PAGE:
I don't know about you folks, but sometimes I suspect I've got a devious and slightly malevolent critter inside my computer. Oh, nothing terribly life-threatening. I'm not talking about a hellish creature, as in "The Exorcist," which makes your eyeballs spin like a top, and tries to separate you from your soul. No, indeed, nothing half that serious.
I'm thinking, rather, about an impish, gnarled, light-weight trouble-maker, with the spirit of, say, Barry Fitzgerald, that diminutive old Irish codger who always had an unlighted pipe in his mouth, when he went walking beside Bing Crosby, presumably to the grog shop round the corner.
Until very recently, when I ventured to type my columns, letters, reports, and scholarly essays on our computer, I was comforted by my instructor's assurance that I could "strike any key" without fear of doing the computer any damage. True, I found, unless I took a mallett to the keys, I couldn't damage the workings of the thing. But sometimes I found that, in my new self-asurance, if I mistakenly struck the wrong key, Poof!! instead of the carefully orchestrated and time-consuming paragraphs I'd left on the screen, I might be suddenly faced with a blank screen. It was (is) at monents like those that I felt (feel) like rolling out my trusty 20-year-old IBM Selectric II. There never was a demon inside that machine!
I've also found, to my chagrin, that sometimes a random stroke can be irreversible. Some months ago, to a question whether I'd like to be notified whenever stories about Marlon Brando, Al Pacino, and Grace Kelly appeared in print, I said Yes. Sure, I'd like to know what the late-Mr. Brando and the very-late Princess Grace were up to recently. I could afford a couple of minutes daily to follow their activities. Well, I had no idea how tireless, how positively driven my computer demon is. Every morning, I find at least one story about a Marlon Brando, Al Pacino, or Grace Kelly film festival in Keokuk, Iowa; Batavia, Ohio; or Bridgeport, Conn., reported not in the prestigious New York Times, but, rather, in the dinky town newspapers. I can't believe how hard my demon works thumbing through the pages of thousands of America's third-rate rags. When will it end? Presumably not until I find out how to strilke the magic key that'll put an end to it all. I can hardly wait. But I guess I'll have to.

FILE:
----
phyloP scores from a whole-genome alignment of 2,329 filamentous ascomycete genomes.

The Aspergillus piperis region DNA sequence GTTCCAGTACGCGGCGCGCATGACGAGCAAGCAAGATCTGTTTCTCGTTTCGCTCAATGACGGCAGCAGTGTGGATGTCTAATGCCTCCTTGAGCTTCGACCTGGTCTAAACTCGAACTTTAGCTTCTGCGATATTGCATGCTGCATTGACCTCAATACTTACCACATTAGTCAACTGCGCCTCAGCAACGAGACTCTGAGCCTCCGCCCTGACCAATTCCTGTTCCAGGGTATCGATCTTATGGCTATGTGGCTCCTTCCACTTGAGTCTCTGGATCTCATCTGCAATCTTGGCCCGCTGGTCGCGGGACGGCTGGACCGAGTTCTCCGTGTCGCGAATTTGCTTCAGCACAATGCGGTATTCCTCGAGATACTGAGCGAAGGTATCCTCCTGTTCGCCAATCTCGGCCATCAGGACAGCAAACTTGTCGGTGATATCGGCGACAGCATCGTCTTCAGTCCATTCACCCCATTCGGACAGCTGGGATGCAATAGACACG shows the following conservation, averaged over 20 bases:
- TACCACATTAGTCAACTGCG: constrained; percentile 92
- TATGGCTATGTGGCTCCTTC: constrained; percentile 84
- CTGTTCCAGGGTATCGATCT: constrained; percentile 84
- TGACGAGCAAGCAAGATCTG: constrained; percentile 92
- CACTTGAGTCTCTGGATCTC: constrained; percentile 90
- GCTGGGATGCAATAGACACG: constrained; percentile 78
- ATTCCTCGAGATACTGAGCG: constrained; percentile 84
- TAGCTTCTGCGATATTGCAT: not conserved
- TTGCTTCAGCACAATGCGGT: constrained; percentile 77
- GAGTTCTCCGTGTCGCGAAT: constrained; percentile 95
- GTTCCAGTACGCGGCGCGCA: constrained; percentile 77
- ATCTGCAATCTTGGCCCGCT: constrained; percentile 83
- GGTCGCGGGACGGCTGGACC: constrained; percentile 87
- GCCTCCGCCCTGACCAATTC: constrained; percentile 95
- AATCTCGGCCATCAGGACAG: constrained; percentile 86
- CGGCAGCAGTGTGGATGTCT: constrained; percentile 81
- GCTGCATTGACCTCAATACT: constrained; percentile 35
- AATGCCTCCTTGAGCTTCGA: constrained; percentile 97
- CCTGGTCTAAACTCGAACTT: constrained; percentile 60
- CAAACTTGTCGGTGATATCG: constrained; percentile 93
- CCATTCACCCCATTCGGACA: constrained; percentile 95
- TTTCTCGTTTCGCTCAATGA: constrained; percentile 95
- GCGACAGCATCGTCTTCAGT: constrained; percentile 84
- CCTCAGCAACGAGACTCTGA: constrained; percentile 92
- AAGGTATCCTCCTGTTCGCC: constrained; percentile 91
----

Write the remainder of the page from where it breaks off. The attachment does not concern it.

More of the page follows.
In my retirement, I'm getting back in touch with friends and relatives I carelessly lost touch with while I was teaching down here at Cottey College, in Nevada, Missouri, and that covers the last 32 years. Nextdoor neighbors, long-lost cousins, old (er, former) girlfriends, schoolmates, I'm getting back in touch with mobs of them. And that's wonderful.
But, somehow, I must've clicked on a key that led me to a reunion site for New Rochelle (New York) High School. Now, I did live in New Rochelle for 24 years, but I never attended its high school. And that's why I can't understand why my computer demon keeps sending me notice of our 50th reunion, assuring me hundreds of my classmates -- especially the ravishing girls (pictured nearly bare-breasted) -- are waiting for me to respond.
I can almost hear my computer demon taunting me with its Barry Fitzgeraldean titter. Tee hee!! Tee hee!!